COVID-19 General Guideline

COVID-19 General Guideline

Published by BroadPharm on March 11, 2020

Need a Cheat Sheet to help prepare at ease? We have condensed the current research and news into a general guideline on what you need to know and prepare for the #coronavirus. We thank the Centers for Disease Control and Prevention and World Health Organization for the guidelines.

Virology: Genomic sequencing and phylogenetic analysis shows that COVID-19 is a betacoronavirus in the same subgensus as the SARS virus, but in a different clade. It uses the same receptor for cell entry. Incubation period is within 14 days after exposure, but most cases so far show 4 to 5 days after exposure.

Symptoms: So far, it is a 2.3% fatality rate coming from critical cases, but only 81% of the overall reported cases are classified as mild meaning no or mild pneumonia, and 14% are reported severe including symptoms such as dyspnea and hypoxia.

Symptoms vary depending on age and many factors. In a Chinese report from several cohorts of hospitalized patients who were confirmed COVID-19, symptoms in children are mild and 2% of infections are in those who are 20 years old or less. Symptoms are usually fever, cough and/or sore throat. Respectively, older age is associated with increased mortality. In this case, the fatality rate is from 8 to 15% for those who are aged 70 or older.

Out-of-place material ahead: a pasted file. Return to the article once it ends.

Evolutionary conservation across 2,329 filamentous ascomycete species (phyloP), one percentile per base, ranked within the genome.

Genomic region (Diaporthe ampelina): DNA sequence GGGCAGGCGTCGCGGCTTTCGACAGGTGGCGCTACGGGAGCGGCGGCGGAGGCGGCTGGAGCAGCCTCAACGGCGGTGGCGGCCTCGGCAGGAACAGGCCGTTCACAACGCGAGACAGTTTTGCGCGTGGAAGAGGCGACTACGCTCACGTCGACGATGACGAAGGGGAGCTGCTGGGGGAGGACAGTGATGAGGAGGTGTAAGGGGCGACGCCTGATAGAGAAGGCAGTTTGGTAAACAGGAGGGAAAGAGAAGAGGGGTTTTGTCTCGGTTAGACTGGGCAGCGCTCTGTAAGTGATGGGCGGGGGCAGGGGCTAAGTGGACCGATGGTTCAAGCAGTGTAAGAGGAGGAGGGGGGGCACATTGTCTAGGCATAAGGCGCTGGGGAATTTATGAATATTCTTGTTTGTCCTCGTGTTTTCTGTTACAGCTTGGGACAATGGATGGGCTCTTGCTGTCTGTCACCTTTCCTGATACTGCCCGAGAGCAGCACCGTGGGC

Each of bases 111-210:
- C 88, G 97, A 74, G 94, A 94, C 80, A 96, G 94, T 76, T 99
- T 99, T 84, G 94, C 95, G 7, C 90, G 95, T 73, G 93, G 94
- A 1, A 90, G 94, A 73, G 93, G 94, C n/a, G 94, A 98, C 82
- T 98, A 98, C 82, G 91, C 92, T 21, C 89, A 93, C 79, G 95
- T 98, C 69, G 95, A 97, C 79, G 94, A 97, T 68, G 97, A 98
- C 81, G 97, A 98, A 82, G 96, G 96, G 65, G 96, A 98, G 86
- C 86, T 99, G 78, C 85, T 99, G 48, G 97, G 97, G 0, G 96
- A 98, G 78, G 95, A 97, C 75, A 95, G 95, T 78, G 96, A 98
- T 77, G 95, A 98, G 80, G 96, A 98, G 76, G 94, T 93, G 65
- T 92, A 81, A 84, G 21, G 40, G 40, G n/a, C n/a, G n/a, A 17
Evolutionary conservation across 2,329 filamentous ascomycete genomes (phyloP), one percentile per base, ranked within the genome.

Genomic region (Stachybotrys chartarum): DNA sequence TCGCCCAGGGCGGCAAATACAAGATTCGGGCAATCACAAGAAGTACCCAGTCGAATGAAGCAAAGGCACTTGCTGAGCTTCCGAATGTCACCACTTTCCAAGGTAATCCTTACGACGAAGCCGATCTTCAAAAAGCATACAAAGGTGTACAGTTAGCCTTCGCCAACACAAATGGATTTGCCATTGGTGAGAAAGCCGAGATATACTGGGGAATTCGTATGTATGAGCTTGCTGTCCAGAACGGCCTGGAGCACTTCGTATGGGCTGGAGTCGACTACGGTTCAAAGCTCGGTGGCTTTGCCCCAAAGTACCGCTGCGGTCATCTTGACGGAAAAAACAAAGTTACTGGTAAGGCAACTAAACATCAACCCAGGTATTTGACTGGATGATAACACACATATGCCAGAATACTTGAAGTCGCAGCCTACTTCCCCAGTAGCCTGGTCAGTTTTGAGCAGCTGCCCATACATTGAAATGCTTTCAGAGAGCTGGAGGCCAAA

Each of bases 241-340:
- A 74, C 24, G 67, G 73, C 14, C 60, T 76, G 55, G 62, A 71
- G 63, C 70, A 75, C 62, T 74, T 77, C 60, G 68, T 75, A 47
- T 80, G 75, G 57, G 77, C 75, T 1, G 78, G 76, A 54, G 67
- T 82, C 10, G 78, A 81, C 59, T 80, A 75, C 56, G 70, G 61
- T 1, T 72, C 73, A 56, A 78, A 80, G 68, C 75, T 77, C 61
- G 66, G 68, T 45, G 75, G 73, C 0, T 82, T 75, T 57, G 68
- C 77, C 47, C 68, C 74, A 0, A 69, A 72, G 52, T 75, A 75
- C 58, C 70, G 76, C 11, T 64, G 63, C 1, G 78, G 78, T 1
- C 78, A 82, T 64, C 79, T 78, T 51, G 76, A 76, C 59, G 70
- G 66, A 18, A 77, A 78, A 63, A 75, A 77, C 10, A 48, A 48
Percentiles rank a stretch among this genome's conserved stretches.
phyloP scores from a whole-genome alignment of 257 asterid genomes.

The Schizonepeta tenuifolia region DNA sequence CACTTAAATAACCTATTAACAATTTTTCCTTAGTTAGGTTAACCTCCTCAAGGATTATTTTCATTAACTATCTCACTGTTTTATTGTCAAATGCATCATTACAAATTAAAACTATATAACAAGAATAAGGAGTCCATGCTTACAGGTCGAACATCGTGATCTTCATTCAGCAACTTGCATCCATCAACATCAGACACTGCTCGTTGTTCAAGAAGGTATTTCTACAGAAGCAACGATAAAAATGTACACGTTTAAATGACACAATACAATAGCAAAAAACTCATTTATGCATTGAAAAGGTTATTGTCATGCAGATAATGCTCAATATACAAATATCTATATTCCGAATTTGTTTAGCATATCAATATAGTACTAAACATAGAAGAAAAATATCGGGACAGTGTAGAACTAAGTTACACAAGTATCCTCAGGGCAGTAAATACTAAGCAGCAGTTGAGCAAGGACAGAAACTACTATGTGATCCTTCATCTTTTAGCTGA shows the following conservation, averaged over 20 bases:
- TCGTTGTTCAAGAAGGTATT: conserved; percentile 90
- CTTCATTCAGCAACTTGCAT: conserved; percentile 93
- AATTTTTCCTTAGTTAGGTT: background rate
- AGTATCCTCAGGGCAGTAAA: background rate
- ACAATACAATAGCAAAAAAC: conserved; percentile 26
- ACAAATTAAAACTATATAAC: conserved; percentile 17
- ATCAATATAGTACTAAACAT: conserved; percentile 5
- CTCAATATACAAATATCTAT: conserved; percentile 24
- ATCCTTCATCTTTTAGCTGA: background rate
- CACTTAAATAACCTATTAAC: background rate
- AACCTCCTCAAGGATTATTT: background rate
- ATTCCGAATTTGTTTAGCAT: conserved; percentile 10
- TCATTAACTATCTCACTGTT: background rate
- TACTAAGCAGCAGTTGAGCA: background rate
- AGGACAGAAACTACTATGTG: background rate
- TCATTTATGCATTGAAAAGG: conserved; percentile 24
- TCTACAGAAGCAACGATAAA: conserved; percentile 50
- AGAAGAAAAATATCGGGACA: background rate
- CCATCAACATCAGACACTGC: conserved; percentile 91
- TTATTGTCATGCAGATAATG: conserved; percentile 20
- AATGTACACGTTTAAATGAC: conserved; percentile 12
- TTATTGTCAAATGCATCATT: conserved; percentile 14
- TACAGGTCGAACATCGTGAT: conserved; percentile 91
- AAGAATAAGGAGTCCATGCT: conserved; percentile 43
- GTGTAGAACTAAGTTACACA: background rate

In a study among 138 patients confirmed in Wuhan, the top symptoms in order from high to low are:
Fever, fatigue, dry cough, anorexia, myalgias, dyspnea and sputum. If you suspect you are sick, here is the site from the CDC that will help.

Clinical suspicion for testing: You should focus on recognizing the signs as early as possible in order to prevent the spreading. Generally at this time, it seems like people who has had COVID-19 had the following prior to 14 days:

Updated case counts can be found on the World Health Organization and European Centre for Disease Prevention and Control websites

If you work in healthcare, use this site as a guideline:

Use this site for updated guidelines on the CDC

Home care:

Environmental infection: It is unknown how long the strain can survive on surfaces, but other kinds of coronaviruses were tested and can possibly survive on stationary surfaces from 6 to 9 days without any cleaning procedure. Use EPA approved products as routine cleaning and disinfection procedures here:

Preventing exposure in community: Wash hands, cover mouth, avoid touching the face, stay away from crowds or any sick individuals, clean/disinfect surfaces that people normally touch.